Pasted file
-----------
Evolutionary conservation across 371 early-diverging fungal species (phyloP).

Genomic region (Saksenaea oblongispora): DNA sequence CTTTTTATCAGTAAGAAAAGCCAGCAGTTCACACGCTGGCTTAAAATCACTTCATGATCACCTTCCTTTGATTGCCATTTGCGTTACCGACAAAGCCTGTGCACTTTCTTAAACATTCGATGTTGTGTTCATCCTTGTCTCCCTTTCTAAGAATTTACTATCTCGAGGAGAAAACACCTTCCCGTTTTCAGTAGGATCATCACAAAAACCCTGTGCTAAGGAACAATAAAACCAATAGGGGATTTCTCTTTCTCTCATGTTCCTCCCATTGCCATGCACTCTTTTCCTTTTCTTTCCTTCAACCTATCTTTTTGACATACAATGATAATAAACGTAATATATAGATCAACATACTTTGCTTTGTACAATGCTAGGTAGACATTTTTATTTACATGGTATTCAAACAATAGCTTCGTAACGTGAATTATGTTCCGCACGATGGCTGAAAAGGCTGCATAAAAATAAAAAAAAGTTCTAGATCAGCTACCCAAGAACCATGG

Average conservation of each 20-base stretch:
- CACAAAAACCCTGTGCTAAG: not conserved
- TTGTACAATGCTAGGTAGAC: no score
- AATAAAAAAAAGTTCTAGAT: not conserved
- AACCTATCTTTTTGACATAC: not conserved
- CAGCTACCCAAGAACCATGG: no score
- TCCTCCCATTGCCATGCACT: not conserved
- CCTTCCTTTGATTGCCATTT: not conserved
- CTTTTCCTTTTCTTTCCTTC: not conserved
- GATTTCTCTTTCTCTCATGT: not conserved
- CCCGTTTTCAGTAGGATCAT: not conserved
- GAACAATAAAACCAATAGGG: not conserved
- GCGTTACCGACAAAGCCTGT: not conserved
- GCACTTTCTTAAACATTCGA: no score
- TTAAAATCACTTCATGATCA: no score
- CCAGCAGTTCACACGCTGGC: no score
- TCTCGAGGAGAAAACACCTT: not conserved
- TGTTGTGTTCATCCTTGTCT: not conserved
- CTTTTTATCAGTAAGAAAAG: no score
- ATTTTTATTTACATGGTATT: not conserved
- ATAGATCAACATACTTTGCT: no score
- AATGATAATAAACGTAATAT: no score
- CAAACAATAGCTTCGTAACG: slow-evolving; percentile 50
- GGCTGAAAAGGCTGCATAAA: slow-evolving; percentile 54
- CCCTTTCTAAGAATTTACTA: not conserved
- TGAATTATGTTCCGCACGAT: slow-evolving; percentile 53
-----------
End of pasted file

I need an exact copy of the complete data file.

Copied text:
Evolutionary conservation across 371 early-diverging fungal species (phyloP).

Genomic region (Saksenaea oblongispora): DNA sequence CTTTTTATCAGTAAGAAAAGCCAGCAGTTCACACGCTGGCTTAAAATCACTTCATGATCACCTTCCTTTGATTGCCATTTGCGTTACCGACAAAGCCTGTGCACTTTCTTAAACATTCGATGTTGTGTTCATCCTTGTCTCCCTTTCTAAGAATTTACTATCTCGAGGAGAAAACACCTTCCCGTTTTCAGTAGGATCATCACAAAAACCCTGTGCTAAGGAACAATAAAACCAATAGGGGATTTCTCTTTCTCTCATGTTCCTCCCATTGCCATGCACTCTTTTCCTTTTCTTTCCTTCAACCTATCTTTTTGACATACAATGATAATAAACGTAATATATAGATCAACATACTTTGCTTTGTACAATGCTAGGTAGACATTTTTATTTACATGGTATTCAAACAATAGCTTCGTAACGTGAATTATGTTCCGCACGATGGCTGAAAAGGCTGCATAAAAATAAAAAAAAGTTCTAGATCAGCTACCCAAGAACCATGG

Average conservation of each 20-base stretch:
- CACAAAAACCCTGTGCTAAG: not conserved
- TTGTACAATGCTAGGTAGAC: no score
- AATAAAAAAAAGTTCTAGAT: not conserved
- AACCTATCTTTTTGACATAC: not conserved
- CAGCTACCCAAGAACCATGG: no score
- TCCTCCCATTGCCATGCACT: not conserved
- CCTTCCTTTGATTGCCATTT: not conserved
- CTTTTCCTTTTCTTTCCTTC: not conserved
- GATTTCTCTTTCTCTCATGT: not conserved
- CCCGTTTTCAGTAGGATCAT: not conserved
- GAACAATAAAACCAATAGGG: not conserved
- GCGTTACCGACAAAGCCTGT: not conserved
- GCACTTTCTTAAACATTCGA: no score
- TTAAAATCACTTCATGATCA: no score
- CCAGCAGTTCACACGCTGGC: no score
- TCTCGAGGAGAAAACACCTT: not conserved
- TGTTGTGTTCATCCTTGTCT: not conserved
- CTTTTTATCAGTAAGAAAAG: no score
- ATTTTTATTTACATGGTATT: not conserved
- ATAGATCAACATACTTTGCT: no score
- AATGATAATAAACGTAATAT: no score
- CAAACAATAGCTTCGTAACG: slow-evolving; percentile 50
- GGCTGAAAAGGCTGCATAAA: slow-evolving; percentile 54
- CCCTTTCTAAGAATTTACTA: not conserved
- TGAATTATGTTCCGCACGAT: slow-evolving; percentile 53